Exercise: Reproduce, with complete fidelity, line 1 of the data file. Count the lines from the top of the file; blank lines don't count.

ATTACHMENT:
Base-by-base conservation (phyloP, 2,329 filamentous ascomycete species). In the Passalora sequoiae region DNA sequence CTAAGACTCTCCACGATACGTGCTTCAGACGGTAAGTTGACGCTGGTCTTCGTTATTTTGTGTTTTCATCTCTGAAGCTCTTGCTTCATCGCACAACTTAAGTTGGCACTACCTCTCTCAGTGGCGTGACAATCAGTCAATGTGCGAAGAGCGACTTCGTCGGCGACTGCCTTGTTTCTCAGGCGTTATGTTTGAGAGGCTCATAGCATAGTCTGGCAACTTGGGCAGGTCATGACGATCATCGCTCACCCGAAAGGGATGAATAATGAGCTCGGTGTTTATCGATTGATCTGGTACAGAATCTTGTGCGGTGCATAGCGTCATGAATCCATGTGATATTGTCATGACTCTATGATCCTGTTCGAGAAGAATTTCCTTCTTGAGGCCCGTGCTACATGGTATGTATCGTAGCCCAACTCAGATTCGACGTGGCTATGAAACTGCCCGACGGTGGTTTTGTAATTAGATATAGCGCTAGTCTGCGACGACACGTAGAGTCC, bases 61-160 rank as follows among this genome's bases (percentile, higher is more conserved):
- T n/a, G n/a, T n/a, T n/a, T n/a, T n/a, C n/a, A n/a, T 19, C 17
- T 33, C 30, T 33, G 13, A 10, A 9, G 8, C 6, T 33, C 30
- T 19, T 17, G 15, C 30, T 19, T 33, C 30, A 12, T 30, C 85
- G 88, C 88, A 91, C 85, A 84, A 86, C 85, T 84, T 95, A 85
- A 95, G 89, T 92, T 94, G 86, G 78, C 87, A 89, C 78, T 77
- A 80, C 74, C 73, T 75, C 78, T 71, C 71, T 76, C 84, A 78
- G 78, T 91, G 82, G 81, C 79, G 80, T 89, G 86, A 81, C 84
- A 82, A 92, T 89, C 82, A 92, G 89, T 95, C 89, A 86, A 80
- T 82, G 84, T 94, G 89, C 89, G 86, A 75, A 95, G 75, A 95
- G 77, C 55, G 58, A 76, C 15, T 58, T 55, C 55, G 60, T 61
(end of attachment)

Base-by-base conservation (phyloP, 2,329 filamentous ascomycete species). In the Passalora sequoiae region DNA sequence CTAAGACTCTCCACGATACGTGCTTCAGACGGTAAGTTGACGCTGGTCTTCGTTATTTTGTGTTTTCATCTCTGAAGCTCTTGCTTCATCGCACAACTTAAGTTGGCACTACCTCTCTCAGTGGCGTGACAATCAGTCAATGTGCGAAGAGCGACTTCGTCGGCGACTGCCTTGTTTCTCAGGCGTTATGTTTGAGAGGCTCATAGCATAGTCTGGCAACTTGGGCAGGTCATGACGATCATCGCTCACCCGAAAGGGATGAATAATGAGCTCGGTGTTTATCGATTGATCTGGTACAGAATCTTGTGCGGTGCATAGCGTCATGAATCCATGTGATATTGTCATGACTCTATGATCCTGTTCGAGAAGAATTTCCTTCTTGAGGCCCGTGCTACATGGTATGTATCGTAGCCCAACTCAGATTCGACGTGGCTATGAAACTGCCCGACGGTGGTTTTGTAATTAGATATAGCGCTAGTCTGCGACGACACGTAGAGTCC, bases 61-160 rank as follows among this genome's bases (percentile, higher is more conserved):